Egg white in drinks (and what is aquafaba and Wonderfoam?)

How do you use egg white in drinks, and what is aquafaba? What is wonderfoam? A primer on using egg white properly, and vegan alternatives.

“Do you know how to make a Red Eye?” Bryan Brown’s character Doug Coglin cracks an egg and drops it whole into the mix of vodka, beer and tomato juice in the movie Cocktail (that’s right, a Cocktail reference!). Disgusting, right?

Maybe.

The idea of eating and drinking raw eggs can turn a lot people off. Yet drinks with egg — yolks and whites — have long been used in cocktails for taste and texture rather than as hair-of-the-dog hangover “cures”. Fizzes, Flips (like this here Death Flip), Eggnogs and Sours all make use of eggs and egg whites. Egg whites are even used for fining red wines. They help to gently remove harsh tannins and other colloids, which are responsible for the wine’s viscosity, or body.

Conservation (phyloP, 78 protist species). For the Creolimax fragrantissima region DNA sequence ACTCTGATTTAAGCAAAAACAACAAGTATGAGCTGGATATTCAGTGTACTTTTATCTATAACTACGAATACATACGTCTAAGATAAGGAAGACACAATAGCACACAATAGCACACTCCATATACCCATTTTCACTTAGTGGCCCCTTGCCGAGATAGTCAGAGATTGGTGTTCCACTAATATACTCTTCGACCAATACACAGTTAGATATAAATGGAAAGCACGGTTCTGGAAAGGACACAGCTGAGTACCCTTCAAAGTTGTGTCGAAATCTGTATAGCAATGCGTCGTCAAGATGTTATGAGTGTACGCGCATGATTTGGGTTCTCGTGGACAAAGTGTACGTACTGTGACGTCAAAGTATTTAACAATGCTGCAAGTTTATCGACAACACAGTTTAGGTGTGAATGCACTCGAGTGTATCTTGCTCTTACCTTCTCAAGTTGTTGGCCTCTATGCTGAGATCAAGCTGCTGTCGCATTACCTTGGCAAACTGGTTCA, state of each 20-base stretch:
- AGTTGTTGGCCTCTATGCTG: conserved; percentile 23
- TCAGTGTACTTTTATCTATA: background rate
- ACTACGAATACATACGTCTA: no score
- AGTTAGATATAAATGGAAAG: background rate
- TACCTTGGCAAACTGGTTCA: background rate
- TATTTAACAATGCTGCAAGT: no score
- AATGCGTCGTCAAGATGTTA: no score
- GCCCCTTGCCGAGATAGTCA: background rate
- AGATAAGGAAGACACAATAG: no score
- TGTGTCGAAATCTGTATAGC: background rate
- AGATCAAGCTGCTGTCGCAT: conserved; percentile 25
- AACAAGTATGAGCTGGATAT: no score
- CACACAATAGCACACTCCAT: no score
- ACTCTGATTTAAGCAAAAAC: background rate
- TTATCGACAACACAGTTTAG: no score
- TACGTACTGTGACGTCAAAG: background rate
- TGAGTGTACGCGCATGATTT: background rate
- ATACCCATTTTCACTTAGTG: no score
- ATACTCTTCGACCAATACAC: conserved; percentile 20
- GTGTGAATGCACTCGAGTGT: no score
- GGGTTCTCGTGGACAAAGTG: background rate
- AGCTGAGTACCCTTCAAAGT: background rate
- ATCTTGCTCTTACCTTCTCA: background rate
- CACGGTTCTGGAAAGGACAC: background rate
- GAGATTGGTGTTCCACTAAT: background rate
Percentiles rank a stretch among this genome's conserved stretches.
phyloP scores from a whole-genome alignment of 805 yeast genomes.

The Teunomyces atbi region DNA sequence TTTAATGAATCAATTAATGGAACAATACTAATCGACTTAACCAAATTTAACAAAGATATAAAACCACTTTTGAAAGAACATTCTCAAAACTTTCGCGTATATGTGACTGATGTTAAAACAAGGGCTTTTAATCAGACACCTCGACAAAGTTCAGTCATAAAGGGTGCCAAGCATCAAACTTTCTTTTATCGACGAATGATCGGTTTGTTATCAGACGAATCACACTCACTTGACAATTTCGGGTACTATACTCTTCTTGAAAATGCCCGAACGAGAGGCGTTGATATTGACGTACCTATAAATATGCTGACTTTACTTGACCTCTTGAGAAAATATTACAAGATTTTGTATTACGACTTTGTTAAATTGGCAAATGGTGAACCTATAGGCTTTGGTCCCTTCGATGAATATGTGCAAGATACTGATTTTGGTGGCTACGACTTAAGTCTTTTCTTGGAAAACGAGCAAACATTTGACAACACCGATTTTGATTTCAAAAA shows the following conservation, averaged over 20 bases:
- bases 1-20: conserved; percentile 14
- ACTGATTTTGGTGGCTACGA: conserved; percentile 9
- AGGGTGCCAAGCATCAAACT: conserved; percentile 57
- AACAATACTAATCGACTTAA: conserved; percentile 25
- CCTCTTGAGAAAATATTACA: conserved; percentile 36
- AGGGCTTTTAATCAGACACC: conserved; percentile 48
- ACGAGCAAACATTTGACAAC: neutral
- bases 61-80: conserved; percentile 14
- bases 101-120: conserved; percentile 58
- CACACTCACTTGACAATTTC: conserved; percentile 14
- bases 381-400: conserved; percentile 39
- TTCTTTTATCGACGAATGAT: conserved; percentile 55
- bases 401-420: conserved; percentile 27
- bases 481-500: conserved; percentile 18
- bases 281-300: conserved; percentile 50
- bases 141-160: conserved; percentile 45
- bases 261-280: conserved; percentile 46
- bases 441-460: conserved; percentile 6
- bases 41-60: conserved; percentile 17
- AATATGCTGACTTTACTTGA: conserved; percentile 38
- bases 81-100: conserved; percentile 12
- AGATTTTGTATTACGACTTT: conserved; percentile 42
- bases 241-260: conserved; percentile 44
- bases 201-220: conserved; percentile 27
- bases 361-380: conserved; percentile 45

That foam in your Sour is thanks to egg whites. It occurs when the action of shaking unfolds the proteins in the egg white, rearranging them, and through the introducing air bubbles to the mix. The addition of acid — like the citrus component of a sour — serves to stabilise the foam, meaning that the foam sticks around longer in the finished drink.

But there are important things to consider when using eggs and egg white in drinks. Egg allergy is a common food allergy, and it is thought that the protein ovalbumin is the most likely cause of this; the yolk is said to be considerably less allergenic. There are also concerns about salmonella to reckon with.

Salmonella?

First things first: it’s unlikely you’ll ever be served a salmonella sour. That’s not to say it won’t happen, it’s just statistically unlikely. It’s estimated (in the U.S.) that just 1 in 20,000 eggs harbour Salmonella enteritidis, the strain of salmonella found in eggs. Without being a statistician, it’s reasonable to say that you have a reasonably low risk of catching a contaminated egg in your drink.

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